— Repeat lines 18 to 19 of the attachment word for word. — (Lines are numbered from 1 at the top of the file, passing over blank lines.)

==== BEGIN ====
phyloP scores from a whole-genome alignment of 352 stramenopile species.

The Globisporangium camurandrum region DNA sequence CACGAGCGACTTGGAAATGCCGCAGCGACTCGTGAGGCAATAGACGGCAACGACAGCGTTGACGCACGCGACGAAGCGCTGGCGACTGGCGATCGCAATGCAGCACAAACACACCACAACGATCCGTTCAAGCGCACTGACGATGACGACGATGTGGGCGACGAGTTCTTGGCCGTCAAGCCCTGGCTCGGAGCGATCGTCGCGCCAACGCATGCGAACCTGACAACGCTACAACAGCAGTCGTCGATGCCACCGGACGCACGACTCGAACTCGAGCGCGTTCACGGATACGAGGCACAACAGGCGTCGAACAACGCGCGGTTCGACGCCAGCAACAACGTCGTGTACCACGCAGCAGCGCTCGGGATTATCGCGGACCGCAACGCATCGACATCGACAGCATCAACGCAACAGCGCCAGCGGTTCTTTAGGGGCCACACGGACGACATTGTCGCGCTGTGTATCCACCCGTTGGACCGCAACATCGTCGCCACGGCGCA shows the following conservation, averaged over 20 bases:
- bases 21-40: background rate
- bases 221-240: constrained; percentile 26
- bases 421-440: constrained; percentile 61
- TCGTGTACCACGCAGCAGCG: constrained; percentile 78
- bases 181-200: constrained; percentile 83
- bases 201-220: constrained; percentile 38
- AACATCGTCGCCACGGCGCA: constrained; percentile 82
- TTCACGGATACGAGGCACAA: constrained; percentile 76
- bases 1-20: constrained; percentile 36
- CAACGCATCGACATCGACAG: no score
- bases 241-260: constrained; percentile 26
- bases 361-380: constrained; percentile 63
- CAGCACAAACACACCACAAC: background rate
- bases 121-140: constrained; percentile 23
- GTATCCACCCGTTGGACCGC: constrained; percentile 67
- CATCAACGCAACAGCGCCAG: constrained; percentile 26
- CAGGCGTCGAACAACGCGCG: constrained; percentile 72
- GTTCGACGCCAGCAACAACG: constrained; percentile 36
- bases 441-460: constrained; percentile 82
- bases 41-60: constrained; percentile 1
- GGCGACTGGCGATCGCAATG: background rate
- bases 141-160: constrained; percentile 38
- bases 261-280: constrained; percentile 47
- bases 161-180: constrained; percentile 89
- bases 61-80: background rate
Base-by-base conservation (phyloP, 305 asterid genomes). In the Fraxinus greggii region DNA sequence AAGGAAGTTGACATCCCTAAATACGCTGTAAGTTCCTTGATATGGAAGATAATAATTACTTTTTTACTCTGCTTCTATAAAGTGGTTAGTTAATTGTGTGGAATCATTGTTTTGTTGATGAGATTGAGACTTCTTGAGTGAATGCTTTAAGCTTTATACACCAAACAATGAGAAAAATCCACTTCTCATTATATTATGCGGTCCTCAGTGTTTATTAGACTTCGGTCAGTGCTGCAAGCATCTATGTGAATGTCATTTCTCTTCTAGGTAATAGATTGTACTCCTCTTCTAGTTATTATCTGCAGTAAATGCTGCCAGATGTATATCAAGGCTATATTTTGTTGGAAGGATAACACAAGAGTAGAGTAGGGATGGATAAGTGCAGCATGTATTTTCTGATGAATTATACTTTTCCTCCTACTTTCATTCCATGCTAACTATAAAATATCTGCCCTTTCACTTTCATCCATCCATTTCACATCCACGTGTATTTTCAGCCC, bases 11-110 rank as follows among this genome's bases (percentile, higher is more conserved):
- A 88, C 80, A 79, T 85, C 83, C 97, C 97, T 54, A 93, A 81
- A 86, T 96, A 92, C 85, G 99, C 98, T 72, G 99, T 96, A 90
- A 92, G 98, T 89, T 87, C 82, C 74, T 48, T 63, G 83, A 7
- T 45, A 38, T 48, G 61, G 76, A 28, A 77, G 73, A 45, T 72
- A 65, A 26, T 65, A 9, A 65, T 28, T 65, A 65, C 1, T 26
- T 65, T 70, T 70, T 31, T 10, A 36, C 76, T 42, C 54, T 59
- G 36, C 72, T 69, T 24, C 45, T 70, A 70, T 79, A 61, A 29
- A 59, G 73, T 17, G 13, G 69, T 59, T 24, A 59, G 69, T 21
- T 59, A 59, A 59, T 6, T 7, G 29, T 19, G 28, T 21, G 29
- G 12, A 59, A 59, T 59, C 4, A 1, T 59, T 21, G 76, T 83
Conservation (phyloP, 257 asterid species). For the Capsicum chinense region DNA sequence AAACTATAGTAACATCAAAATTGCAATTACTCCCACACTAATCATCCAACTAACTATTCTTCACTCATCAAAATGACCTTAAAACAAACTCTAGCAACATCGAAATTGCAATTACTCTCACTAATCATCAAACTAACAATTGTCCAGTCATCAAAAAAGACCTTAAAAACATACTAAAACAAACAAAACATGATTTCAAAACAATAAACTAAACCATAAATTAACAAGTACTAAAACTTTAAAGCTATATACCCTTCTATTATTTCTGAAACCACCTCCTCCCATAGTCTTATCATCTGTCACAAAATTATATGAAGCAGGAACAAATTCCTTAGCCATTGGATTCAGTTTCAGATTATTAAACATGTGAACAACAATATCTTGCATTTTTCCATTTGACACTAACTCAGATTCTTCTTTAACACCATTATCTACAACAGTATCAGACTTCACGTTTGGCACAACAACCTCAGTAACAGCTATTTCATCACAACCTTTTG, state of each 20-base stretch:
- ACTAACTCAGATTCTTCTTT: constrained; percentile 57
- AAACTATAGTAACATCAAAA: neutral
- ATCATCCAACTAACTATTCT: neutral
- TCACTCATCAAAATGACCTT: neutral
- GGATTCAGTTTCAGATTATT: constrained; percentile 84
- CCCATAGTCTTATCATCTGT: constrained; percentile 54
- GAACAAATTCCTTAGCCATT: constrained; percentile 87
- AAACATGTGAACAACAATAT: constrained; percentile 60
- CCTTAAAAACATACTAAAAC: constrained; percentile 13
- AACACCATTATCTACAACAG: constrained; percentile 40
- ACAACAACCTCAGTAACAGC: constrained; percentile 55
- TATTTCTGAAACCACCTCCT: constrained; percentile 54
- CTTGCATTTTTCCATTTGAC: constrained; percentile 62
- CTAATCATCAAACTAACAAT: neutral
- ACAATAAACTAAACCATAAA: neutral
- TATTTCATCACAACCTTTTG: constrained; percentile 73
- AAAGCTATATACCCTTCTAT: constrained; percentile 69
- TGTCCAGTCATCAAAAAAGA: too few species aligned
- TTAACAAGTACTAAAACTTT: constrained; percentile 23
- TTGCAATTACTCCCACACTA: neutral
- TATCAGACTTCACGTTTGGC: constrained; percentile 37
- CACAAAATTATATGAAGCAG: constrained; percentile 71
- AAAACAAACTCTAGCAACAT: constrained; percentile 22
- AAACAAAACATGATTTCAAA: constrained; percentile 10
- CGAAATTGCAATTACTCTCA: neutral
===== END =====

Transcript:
- CATCAACGCAACAGCGCCAG: constrained; percentile 26
- CAGGCGTCGAACAACGCGCG: constrained; percentile 72